Although exchanging amino acids equal to Ala31 in Gre2p successfully changed cofactor preference from NADPH to NADH in other SDRs like mouse lung carbonyl reductase  and human estrogenic 17-β-hydroxysteroid dehydrogenase , no change in cofactor preference could be observed in Gre2p when Ala31 was replaced by Asp and Glu, respectively. Instead both enzyme variants showed a significant loss of activity regardless of the cofactor used what clearly disqualifies substitution of Ala31 as a strategy for altering cofactor preference in Gre2p. Unfortunately this suggests that mutagenesis strategies are not transferable unrestrictedly from one enzyme to another even if they are homologous and grouped in one family.
One reason for the observed behavior may be the bonding angels (Φ/Ψ) in Ala31’s peptide bond. Assumed that both bonding angels Φ/Ψ in the homology model of Gre2p match the ones in the template SSCR (PDB: 1Y1P) and remain unchanged after substitution of Ala31 with Glu or Asp, the side chain of the amino acid at position 31 would not point towards the 2′-phosphate group of the cofactors adenine ribose moiety but in the opposite direction (Figure 8).
Thus the side chains of neither Glu31 nor Asp31 would be able to adopt a conformation allowing interaction of the side chains carboxy group with the 2′- and 3′-hydroxygroup of the cofactor’s adenyl ribose moiety. Instead the side chains would affect other parts of the protein yielding an almost inactive protein. Regardless of the underlying reasons, whose final clarification would require the crystal structure of Gre2p being solved (which is beyond the scope of this contribution) it has to be noted that substitution of Ala31 in Gre2p is unsuitable for generating an NADH dependent variant of the enzyme.
Far better results were obtained by exchanging Asn9 by Asp and Glu, respectively. As is depicted in Figure 5 substitution of Asn9 with Asp brought about a decrease in the NADPH dependent activity while at the same time NADH-dependent 2,5-hexanedione reductase activity increased. This difference becomes even more pronounced if the side chain of the amino acid at position 9 is prolonged by one carbon atom, i.e., substituting Asp9 with Glu.
As Asn9 is already able to interact with the 3′-hydroxy and 2′-phosphate group of the cofactors adenine ribose moiety in the wild-type enzyme, it is reasonable that changing the properties of this amino acids side chain from polar but uncharged (Asn) to charged (Asp, Glu) brings about the electrostatic repulsion needed to decrease binding of NADPH and permits formation of hydrogen bonds between the 2′- and 3′-ribose hydroxyl groups and the side chain carboxyl group (Figure 9).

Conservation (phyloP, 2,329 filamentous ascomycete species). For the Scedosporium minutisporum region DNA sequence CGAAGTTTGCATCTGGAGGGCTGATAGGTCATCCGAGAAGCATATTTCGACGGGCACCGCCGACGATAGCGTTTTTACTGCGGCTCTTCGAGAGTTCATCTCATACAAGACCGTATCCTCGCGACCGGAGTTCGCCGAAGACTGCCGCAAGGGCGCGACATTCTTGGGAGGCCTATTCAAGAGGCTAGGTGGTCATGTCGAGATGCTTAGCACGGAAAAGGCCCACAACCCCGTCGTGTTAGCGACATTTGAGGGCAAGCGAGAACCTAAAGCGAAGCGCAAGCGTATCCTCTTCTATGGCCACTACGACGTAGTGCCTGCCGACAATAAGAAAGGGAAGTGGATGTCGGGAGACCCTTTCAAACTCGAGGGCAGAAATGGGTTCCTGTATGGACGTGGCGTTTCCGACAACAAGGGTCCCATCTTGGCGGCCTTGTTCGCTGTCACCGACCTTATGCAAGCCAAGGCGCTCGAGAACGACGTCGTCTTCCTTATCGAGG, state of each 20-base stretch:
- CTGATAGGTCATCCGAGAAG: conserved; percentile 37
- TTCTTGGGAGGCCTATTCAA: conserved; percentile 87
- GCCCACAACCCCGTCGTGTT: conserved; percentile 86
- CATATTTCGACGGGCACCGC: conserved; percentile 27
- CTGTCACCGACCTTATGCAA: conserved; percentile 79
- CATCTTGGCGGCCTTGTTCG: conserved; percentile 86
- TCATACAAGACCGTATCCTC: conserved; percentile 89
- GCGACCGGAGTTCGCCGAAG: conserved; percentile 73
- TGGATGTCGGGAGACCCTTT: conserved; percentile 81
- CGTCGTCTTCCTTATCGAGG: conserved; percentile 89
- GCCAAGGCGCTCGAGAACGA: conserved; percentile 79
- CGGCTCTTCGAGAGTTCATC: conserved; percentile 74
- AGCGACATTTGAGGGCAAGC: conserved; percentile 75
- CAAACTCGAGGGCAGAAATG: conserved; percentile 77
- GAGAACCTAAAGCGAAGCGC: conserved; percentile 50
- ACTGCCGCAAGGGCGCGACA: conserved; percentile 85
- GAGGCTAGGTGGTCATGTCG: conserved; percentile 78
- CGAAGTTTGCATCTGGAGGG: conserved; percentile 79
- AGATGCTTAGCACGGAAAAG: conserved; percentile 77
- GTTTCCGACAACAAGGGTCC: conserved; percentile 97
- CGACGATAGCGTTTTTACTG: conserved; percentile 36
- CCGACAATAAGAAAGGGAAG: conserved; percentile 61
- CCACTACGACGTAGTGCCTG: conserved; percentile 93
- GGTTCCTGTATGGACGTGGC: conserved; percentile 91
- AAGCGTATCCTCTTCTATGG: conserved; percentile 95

Compared to Gre2p Asn9Asp formation of hydrogen bonds and repulsion of NADPH’s additional phosphate group seems to become more pronounced in Gre2p Asn9Glu (Figure 5). This appears reasonable since the side chain of Glu is one carbon atom longer than the one of Asp and thus brings the carboxy group of Glu9 in closer proximity to the adenylribosyl 2′- and 3′-hydroxygroups, which allows for the establishment of strong hydrogen bonds between Glu9 and the cofactor. Moreover the side chain of Glu9 would even hamper binding of NADPH sterically (Figure 9).
The change of cofactor preference in Gre2p Asn9Glu is further corroborated by kinetic studies of this mutant enzyme. As is shown in Table 3 the mutants apparent Michaelis-constant for NADH is decreased by a factor of 1.5 compared to the wild-type parent. Similarly the apparent maximal velocity of the 2,5-hexanedione reduction using NADH increased almost 2-fold upon exchange of Asn9 with Glu. Thus cofactor preference of Gre2p was changed from strongly preferring NADPH in the wild-type to quite promiscuous in the N9E mutant which has no pronounced preference NADH and NADPH, respectively (Table 3).
As the enzyme is almost as stable as its wild-type parent (the half-live in 0.1 M phosphate buffer pH 7.0 at 30 °C was determined to be 24 h for the wild-type and 21 h for the Asn9Glu mutant) it may already be used to reduce 2,5-hexandion in vitro using NADH furnishing (5S)-2 and (2S,5S)-1. The stereoselectivity of Gre2p [21,23] is unlikely to be altered by the exchange of Asn9 since the substrate binding pocket is about 15 Å away from Asn9 and made of amino acids far more downstream.
Hence there is substantial evidence that exchanging Asn9, which is situated within the so called “glycine rich motif” of Gre2p, with Asp or Glu improves the enzyme’s ability to use NADH as a cofactor. Furthermore this observation appears likely to be not restricted to the single case of Gre2p. Since a hydrophilic amino acid residue (namely Asn, Thr, Ser etc.) corresponding to Asn9 in Gre2p, is found in many NADPH-dependent SDRs (see Figure 6 and ), it can be suggested that exchanging Asn9 with Glu and Asp, respectively, will - in most of the cases - result in an improved capability of the enzyme to use NADH as a cofactor. From crystal structures of NADPH-dependent SDRs is furthermore known that this certain amino acid often adopts a conformation which allows formation of hydrogen bonds between this residue and the cofactor’s 2′-and 3′-hydroxy groups attached to the adenyl ribose moiety (for a few examples see Figure 10).
Hence exchanging it with Glu and Asp, respectively will most likely lead to an enzyme in which binding of NADH is improved in the same way as is reported for the mutant Gre2p Asn9Glu (Figure 9).